In legislative parlance, the word is often used to signify the evil or danger which a statute is intended to cure or avoid. In the phrase “malicious mischief,” (which see,) it imports a wanton or reckless injury to persons or property.
Mischief to property is a general intent offence.
A few defences to this charge is legal justification or excuse and colour of right. The Defendant must show that s/he believed in a state of facts which, if actually existed, would constitute a legal justification or excuse.
Mens Rea – Mental Element of the Defences:
Colour of right is based on the Defendant’s subjective, honest belief that at the time of the offence, s/he had a colour of right. While the belief does not have to be reasonable, the reasonableness of the belief is a factor in determining if there is an honest belief.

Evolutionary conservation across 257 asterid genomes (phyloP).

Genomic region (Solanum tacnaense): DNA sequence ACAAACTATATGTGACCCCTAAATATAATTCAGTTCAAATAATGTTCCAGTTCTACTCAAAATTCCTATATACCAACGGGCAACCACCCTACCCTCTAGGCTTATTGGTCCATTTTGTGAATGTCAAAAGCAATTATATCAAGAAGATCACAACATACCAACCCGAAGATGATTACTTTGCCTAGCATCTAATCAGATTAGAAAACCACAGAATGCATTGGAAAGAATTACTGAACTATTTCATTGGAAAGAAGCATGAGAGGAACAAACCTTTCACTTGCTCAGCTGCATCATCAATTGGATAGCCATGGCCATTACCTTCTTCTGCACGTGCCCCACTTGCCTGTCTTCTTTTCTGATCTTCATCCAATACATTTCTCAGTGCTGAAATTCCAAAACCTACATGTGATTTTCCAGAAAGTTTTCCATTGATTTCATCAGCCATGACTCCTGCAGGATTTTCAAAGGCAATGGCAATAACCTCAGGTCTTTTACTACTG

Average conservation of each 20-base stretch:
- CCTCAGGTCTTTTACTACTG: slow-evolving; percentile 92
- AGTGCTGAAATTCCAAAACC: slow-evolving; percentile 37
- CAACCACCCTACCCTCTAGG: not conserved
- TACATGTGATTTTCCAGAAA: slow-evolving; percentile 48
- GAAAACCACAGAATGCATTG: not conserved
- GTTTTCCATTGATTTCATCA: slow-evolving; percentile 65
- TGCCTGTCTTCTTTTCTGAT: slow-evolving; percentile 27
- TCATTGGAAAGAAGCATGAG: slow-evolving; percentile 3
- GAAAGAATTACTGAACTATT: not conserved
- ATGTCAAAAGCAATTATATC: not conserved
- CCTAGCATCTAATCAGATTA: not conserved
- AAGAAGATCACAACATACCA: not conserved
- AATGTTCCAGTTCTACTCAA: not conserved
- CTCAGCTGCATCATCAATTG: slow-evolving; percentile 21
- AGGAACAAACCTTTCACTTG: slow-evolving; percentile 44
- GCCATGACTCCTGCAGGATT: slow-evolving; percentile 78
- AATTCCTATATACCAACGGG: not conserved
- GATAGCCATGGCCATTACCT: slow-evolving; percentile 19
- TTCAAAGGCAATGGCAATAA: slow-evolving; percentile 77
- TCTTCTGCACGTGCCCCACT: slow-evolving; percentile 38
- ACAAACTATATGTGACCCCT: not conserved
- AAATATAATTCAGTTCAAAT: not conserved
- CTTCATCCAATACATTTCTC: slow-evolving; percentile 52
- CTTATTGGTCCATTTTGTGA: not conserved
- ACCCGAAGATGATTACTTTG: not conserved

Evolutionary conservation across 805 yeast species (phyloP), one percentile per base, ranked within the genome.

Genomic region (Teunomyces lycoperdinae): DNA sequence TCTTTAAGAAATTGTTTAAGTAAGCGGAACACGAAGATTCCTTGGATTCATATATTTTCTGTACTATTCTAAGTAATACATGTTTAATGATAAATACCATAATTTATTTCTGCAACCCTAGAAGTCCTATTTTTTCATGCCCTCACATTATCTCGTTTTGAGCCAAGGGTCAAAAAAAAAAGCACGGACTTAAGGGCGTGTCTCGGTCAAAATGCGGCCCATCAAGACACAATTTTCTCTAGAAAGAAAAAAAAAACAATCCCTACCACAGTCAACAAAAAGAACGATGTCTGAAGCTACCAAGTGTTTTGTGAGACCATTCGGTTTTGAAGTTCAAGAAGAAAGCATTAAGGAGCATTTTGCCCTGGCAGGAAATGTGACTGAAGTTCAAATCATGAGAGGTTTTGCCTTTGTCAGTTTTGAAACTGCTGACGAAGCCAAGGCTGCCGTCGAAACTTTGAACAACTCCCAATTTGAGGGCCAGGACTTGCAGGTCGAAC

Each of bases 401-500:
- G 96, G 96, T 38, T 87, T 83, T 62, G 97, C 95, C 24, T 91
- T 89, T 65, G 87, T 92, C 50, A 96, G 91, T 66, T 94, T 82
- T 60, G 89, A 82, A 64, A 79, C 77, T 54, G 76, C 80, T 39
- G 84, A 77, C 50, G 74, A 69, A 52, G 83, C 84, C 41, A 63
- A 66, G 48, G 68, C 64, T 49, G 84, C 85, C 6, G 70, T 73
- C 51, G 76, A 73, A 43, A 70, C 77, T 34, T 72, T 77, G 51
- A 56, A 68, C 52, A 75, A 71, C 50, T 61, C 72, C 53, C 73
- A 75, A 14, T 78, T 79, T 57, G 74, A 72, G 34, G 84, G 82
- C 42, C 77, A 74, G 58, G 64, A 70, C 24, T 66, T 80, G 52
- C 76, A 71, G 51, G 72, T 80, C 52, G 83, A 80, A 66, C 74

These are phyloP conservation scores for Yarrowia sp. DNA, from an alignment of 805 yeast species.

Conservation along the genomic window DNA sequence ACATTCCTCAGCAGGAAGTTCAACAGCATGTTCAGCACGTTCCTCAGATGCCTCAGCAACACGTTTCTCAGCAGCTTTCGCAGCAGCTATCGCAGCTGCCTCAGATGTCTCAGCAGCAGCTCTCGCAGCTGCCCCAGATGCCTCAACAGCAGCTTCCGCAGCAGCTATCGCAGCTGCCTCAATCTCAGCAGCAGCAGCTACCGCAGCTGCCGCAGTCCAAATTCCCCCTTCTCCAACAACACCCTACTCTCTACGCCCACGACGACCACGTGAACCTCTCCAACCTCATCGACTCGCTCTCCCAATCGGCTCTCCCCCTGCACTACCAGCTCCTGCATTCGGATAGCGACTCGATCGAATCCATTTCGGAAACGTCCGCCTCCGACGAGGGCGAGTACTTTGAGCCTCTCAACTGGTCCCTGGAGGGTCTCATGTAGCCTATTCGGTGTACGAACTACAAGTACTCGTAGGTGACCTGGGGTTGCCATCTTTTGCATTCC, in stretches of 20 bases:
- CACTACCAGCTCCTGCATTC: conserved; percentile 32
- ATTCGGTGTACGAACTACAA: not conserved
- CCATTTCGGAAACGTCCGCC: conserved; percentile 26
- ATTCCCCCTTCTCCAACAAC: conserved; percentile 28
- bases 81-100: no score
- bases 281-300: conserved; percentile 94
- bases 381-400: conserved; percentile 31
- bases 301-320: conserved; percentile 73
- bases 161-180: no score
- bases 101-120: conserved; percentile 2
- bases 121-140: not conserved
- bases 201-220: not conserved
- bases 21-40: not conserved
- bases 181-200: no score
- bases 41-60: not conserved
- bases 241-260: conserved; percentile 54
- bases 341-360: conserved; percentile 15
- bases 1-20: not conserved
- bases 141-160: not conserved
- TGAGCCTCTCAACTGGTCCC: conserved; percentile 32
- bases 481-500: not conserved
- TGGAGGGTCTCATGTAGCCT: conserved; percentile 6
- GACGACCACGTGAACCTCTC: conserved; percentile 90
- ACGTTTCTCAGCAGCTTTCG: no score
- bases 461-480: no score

The colour of right does not include errors of fact and law.
430 (1) Every one commits mischief who wilfully
(b) renders property dangerous, useless, inoperative or ineffective;
(c) obstructs, interrupts or interferes with the lawful use, enjoyment or operation of property; or
(d) obstructs, interrupts or interferes with any person in the lawful use, enjoyment or operation of property.
Mischief in relation to computer data
(1.1) Everyone commits mischief who wilfully
(b) renders computer data meaningless, useless or ineffective;
(c) obstructs, interrupts or interferes with the lawful use of computer data; or
(d) obstructs, interrupts or interferes with a person in the lawful use of computer data or denies access to computer data to a person who is entitled to access to it.
(2) Every one who commits mischief that causes actual danger to life is guilty of an indictable offence and liable to imprisonment for life.
(3) Every one who commits mischief in relation to property that is a testamentary instrument or the value of which exceeds five thousand dollars
(4) Every one who commits mischief in relation to property, other than property described in subsection (3),